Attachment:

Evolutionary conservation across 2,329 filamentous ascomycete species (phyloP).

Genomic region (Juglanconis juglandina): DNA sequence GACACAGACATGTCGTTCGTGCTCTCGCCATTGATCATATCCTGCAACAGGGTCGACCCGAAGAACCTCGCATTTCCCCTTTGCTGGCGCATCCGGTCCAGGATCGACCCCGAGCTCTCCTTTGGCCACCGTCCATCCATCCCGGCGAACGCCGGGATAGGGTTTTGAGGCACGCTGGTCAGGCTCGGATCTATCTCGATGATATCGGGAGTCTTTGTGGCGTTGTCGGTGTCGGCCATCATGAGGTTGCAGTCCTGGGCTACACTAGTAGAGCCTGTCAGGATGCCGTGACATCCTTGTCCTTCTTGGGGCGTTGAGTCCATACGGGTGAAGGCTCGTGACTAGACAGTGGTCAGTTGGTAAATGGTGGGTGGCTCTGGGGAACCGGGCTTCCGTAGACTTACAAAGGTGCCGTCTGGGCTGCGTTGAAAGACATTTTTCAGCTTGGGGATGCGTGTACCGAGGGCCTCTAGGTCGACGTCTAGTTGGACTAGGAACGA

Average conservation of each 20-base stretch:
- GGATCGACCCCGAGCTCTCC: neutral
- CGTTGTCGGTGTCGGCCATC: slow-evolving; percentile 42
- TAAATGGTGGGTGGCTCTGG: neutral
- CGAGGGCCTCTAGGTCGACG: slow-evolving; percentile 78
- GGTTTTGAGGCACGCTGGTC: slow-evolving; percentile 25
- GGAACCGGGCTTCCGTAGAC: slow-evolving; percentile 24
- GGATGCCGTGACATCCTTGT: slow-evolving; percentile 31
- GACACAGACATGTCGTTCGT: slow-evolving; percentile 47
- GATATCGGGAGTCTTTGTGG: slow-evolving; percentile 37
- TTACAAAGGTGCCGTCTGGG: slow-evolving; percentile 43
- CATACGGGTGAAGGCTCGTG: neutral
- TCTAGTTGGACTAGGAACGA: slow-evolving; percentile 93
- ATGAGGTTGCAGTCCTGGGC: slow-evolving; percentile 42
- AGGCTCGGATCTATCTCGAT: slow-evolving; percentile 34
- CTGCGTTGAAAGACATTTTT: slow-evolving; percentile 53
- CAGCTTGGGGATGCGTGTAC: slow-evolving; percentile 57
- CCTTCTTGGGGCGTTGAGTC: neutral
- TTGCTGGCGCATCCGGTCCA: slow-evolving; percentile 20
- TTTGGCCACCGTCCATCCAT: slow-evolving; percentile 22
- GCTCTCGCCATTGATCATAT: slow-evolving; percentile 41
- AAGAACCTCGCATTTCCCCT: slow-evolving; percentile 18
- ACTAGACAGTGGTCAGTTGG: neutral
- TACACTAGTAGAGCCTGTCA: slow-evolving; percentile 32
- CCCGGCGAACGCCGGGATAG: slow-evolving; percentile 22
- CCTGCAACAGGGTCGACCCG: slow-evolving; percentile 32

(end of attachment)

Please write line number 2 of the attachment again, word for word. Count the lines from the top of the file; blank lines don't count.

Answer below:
Genomic region (Juglanconis juglandina): DNA sequence GACACAGACATGTCGTTCGTGCTCTCGCCATTGATCATATCCTGCAACAGGGTCGACCCGAAGAACCTCGCATTTCCCCTTTGCTGGCGCATCCGGTCCAGGATCGACCCCGAGCTCTCCTTTGGCCACCGTCCATCCATCCCGGCGAACGCCGGGATAGGGTTTTGAGGCACGCTGGTCAGGCTCGGATCTATCTCGATGATATCGGGAGTCTTTGTGGCGTTGTCGGTGTCGGCCATCATGAGGTTGCAGTCCTGGGCTACACTAGTAGAGCCTGTCAGGATGCCGTGACATCCTTGTCCTTCTTGGGGCGTTGAGTCCATACGGGTGAAGGCTCGTGACTAGACAGTGGTCAGTTGGTAAATGGTGGGTGGCTCTGGGGAACCGGGCTTCCGTAGACTTACAAAGGTGCCGTCTGGGCTGCGTTGAAAGACATTTTTCAGCTTGGGGATGCGTGTACCGAGGGCCTCTAGGTCGACGTCTAGTTGGACTAGGAACGA